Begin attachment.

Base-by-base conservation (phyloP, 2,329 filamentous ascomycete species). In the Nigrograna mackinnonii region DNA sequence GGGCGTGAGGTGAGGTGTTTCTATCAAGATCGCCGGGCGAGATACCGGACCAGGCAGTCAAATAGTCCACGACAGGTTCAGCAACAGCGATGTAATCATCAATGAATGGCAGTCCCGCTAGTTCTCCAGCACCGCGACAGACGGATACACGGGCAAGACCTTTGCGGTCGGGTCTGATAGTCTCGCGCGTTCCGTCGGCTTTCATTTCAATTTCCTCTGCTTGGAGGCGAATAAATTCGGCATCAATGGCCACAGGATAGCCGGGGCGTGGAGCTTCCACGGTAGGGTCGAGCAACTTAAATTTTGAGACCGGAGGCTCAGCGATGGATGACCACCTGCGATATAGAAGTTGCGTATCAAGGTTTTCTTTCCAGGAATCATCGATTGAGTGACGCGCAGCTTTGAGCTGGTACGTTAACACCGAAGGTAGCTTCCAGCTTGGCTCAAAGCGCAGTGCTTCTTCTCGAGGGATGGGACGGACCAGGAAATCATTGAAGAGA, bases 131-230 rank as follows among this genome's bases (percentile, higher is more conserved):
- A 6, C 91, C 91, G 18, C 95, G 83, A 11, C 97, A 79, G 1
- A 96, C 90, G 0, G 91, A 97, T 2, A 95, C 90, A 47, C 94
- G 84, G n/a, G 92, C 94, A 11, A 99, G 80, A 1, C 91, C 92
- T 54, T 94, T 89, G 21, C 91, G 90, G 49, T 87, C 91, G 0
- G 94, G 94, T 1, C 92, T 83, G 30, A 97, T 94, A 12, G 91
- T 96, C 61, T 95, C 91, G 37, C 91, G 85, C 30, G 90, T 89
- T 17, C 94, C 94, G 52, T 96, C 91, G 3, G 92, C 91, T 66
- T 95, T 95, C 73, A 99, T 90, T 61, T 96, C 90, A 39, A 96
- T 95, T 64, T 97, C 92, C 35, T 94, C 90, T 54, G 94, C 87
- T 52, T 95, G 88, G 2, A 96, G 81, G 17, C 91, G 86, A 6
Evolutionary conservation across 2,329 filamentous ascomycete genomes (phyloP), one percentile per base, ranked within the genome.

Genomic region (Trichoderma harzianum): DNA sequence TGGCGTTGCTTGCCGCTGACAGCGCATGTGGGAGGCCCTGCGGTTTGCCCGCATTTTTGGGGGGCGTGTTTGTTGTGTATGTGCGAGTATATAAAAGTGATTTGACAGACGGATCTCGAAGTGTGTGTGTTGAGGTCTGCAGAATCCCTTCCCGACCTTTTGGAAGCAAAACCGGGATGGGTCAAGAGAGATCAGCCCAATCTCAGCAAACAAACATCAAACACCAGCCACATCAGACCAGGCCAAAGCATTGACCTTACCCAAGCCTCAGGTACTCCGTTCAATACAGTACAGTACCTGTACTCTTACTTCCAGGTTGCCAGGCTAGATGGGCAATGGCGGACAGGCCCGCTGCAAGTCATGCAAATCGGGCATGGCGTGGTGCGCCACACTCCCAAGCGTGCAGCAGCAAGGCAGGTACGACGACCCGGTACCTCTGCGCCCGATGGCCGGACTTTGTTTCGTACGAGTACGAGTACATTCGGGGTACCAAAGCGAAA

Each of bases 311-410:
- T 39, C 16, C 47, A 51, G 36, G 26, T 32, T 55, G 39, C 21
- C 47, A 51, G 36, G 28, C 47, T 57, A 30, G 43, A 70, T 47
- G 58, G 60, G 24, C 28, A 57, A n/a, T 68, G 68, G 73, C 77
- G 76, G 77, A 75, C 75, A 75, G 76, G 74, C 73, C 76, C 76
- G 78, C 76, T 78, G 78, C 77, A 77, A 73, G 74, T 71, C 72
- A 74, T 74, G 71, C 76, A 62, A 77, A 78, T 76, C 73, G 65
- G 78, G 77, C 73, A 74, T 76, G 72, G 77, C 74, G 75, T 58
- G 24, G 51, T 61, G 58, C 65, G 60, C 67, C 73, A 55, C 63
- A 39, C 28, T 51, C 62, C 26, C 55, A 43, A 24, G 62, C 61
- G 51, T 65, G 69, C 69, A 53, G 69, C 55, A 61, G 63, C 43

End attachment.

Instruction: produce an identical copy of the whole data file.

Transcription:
Base-by-base conservation (phyloP, 2,329 filamentous ascomycete species). In the Nigrograna mackinnonii region DNA sequence GGGCGTGAGGTGAGGTGTTTCTATCAAGATCGCCGGGCGAGATACCGGACCAGGCAGTCAAATAGTCCACGACAGGTTCAGCAACAGCGATGTAATCATCAATGAATGGCAGTCCCGCTAGTTCTCCAGCACCGCGACAGACGGATACACGGGCAAGACCTTTGCGGTCGGGTCTGATAGTCTCGCGCGTTCCGTCGGCTTTCATTTCAATTTCCTCTGCTTGGAGGCGAATAAATTCGGCATCAATGGCCACAGGATAGCCGGGGCGTGGAGCTTCCACGGTAGGGTCGAGCAACTTAAATTTTGAGACCGGAGGCTCAGCGATGGATGACCACCTGCGATATAGAAGTTGCGTATCAAGGTTTTCTTTCCAGGAATCATCGATTGAGTGACGCGCAGCTTTGAGCTGGTACGTTAACACCGAAGGTAGCTTCCAGCTTGGCTCAAAGCGCAGTGCTTCTTCTCGAGGGATGGGACGGACCAGGAAATCATTGAAGAGA, bases 131-230 rank as follows among this genome's bases (percentile, higher is more conserved):
- A 6, C 91, C 91, G 18, C 95, G 83, A 11, C 97, A 79, G 1
- A 96, C 90, G 0, G 91, A 97, T 2, A 95, C 90, A 47, C 94
- G 84, G n/a, G 92, C 94, A 11, A 99, G 80, A 1, C 91, C 92
- T 54, T 94, T 89, G 21, C 91, G 90, G 49, T 87, C 91, G 0
- G 94, G 94, T 1, C 92, T 83, G 30, A 97, T 94, A 12, G 91
- T 96, C 61, T 95, C 91, G 37, C 91, G 85, C 30, G 90, T 89
- T 17, C 94, C 94, G 52, T 96, C 91, G 3, G 92, C 91, T 66
- T 95, T 95, C 73, A 99, T 90, T 61, T 96, C 90, A 39, A 96
- T 95, T 64, T 97, C 92, C 35, T 94, C 90, T 54, G 94, C 87
- T 52, T 95, G 88, G 2, A 96, G 81, G 17, C 91, G 86, A 6
Evolutionary conservation across 2,329 filamentous ascomycete genomes (phyloP), one percentile per base, ranked within the genome.

Genomic region (Trichoderma harzianum): DNA sequence TGGCGTTGCTTGCCGCTGACAGCGCATGTGGGAGGCCCTGCGGTTTGCCCGCATTTTTGGGGGGCGTGTTTGTTGTGTATGTGCGAGTATATAAAAGTGATTTGACAGACGGATCTCGAAGTGTGTGTGTTGAGGTCTGCAGAATCCCTTCCCGACCTTTTGGAAGCAAAACCGGGATGGGTCAAGAGAGATCAGCCCAATCTCAGCAAACAAACATCAAACACCAGCCACATCAGACCAGGCCAAAGCATTGACCTTACCCAAGCCTCAGGTACTCCGTTCAATACAGTACAGTACCTGTACTCTTACTTCCAGGTTGCCAGGCTAGATGGGCAATGGCGGACAGGCCCGCTGCAAGTCATGCAAATCGGGCATGGCGTGGTGCGCCACACTCCCAAGCGTGCAGCAGCAAGGCAGGTACGACGACCCGGTACCTCTGCGCCCGATGGCCGGACTTTGTTTCGTACGAGTACGAGTACATTCGGGGTACCAAAGCGAAA

Each of bases 311-410:
- T 39, C 16, C 47, A 51, G 36, G 26, T 32, T 55, G 39, C 21
- C 47, A 51, G 36, G 28, C 47, T 57, A 30, G 43, A 70, T 47
- G 58, G 60, G 24, C 28, A 57, A n/a, T 68, G 68, G 73, C 77
- G 76, G 77, A 75, C 75, A 75, G 76, G 74, C 73, C 76, C 76
- G 78, C 76, T 78, G 78, C 77, A 77, A 73, G 74, T 71, C 72
- A 74, T 74, G 71, C 76, A 62, A 77, A 78, T 76, C 73, G 65
- G 78, G 77, C 73, A 74, T 76, G 72, G 77, C 74, G 75, T 58
- G 24, G 51, T 61, G 58, C 65, G 60, C 67, C 73, A 55, C 63
- A 39, C 28, T 51, C 62, C 26, C 55, A 43, A 24, G 62, C 61
- G 51, T 65, G 69, C 69, A 53, G 69, C 55, A 61, G 63, C 43